The competent fire officer must be guided in their decision-making by a combination of knowledge, skill, and experience. As a means to enhance experience and support professional development, fire service leaders should embrace the concept of Lifelong Learning.
The modern fire service continuously faces new and complex challenges. To remain prepared to confront these challenges and increase public awareness about fire prevention, fire officers must continuously adapt to their learning environment. Organizations whose members are not engaged in regular learning often make the same mistakes over and over again, sometimes culminating in tragedy.
Peter Senge, founder of the Society for Organizational Learning, reminds us that “we learn best from our experience, but we never directly experience the consequences of many of our most important decisions.” We all learn from our mistakes, when the stakes are high we may never get that second chance.
[su_quote cite=”John F. Kennedy”]Leadership and learning are indispensable to each other [/su_quote]
Lifelong Learning is continuous, deliberate, and self-motivated. Committed fire officers routinely seek information for personal as well as professional reasons. When learning is personally relevant to our interests and goals it enhances skill, improves job performance, and develops a higher level of thinking.
When this happens, the motivation to learn is high and leaders pursue new learning opportunities as a basic human need to develop and grow (Stanford, 1998).
Adapting to new technologies
Numerous learning opportunities are present in a variety of formal and informal training and educational networks. In the digital era, we have amplified access to the conventional forms of learning including college programs, videos, and trade journals. Over the past several years, there has been a rapid expansion of non-formal learning opportunities including blogs, podcasts, and video-sharing websites.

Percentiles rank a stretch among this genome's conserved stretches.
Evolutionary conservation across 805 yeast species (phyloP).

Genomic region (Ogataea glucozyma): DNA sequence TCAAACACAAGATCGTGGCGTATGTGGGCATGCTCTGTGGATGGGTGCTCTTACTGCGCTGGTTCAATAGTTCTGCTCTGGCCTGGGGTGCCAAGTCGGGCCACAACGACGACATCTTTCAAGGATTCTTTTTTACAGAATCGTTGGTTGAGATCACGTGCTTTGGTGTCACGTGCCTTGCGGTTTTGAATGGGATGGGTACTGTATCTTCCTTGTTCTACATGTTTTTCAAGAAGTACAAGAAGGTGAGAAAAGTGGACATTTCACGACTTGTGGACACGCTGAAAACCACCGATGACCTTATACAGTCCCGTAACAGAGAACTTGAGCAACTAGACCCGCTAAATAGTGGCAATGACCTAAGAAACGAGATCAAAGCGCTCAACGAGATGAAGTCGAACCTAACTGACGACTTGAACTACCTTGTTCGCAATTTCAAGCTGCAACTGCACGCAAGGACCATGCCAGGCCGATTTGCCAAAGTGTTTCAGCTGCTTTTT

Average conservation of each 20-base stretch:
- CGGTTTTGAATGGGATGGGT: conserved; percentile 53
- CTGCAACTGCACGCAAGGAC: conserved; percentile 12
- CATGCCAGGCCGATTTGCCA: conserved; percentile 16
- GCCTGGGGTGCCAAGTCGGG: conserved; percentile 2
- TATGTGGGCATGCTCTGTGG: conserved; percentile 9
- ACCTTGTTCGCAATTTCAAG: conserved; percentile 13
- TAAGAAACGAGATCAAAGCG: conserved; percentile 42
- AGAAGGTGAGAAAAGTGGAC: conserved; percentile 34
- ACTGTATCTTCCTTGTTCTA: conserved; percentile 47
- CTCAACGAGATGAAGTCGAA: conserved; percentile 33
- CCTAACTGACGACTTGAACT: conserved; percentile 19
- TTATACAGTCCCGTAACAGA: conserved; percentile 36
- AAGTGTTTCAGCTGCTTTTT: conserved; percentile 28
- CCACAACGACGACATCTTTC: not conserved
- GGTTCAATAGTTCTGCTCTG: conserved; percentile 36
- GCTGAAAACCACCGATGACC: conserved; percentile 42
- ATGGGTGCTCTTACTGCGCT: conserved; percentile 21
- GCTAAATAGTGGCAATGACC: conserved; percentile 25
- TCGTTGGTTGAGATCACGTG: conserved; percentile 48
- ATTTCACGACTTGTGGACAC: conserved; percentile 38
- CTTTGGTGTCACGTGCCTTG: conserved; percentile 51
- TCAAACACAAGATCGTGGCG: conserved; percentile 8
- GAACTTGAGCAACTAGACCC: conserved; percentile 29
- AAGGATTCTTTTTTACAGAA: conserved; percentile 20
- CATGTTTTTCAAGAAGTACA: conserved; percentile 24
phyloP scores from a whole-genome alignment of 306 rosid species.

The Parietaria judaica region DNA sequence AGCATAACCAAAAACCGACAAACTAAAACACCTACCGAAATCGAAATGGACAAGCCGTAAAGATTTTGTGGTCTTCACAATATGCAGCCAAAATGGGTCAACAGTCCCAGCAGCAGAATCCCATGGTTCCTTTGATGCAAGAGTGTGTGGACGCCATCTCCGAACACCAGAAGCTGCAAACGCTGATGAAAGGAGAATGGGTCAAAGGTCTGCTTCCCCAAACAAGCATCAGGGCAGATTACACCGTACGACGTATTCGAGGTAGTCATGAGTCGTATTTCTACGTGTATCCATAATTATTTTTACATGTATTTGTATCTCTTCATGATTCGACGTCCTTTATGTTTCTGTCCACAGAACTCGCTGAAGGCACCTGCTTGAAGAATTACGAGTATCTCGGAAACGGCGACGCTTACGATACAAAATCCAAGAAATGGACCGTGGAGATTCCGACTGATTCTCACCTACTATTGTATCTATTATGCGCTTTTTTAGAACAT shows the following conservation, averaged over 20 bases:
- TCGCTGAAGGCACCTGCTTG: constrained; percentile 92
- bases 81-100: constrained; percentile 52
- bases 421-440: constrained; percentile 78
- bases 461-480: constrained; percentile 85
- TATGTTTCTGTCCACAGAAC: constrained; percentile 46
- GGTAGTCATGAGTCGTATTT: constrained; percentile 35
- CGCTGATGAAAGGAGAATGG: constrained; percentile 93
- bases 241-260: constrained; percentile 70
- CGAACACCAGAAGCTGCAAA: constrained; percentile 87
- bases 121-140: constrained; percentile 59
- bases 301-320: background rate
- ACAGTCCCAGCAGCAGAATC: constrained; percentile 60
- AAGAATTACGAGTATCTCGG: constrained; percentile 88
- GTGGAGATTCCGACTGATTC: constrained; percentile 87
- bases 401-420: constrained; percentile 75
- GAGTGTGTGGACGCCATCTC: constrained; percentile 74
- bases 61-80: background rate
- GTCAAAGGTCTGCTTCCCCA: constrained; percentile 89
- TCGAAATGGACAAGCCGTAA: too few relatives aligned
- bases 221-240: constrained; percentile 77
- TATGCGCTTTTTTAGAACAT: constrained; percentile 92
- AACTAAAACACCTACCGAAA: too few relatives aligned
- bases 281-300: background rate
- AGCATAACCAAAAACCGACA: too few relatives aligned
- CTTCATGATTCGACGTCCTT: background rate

The increase of information sharing has had a remarkable impact on our industry. With the advancement of contemporary learning methods, we’ve seen a new level of engagement from our members outside of the halls of time-honored educational institutions.
Continuing education and learning is no longer held exclusively to traditional training systems. With this technological expansion, we have seen an increase in commitment from all roles and ranks in the industry. Self-motivated and active members of our organizations are no longer restricted to the classroom or peer reviewed journals to share their ideas, techniques, and feedback. Popular firefighter web-blogs have a comparable readership to many industry-based publications. One powerful example is Irons and Ladders, a firefighter-run forcible entry blog that has received as many as 30 thousand views in one day (Royal, 2014).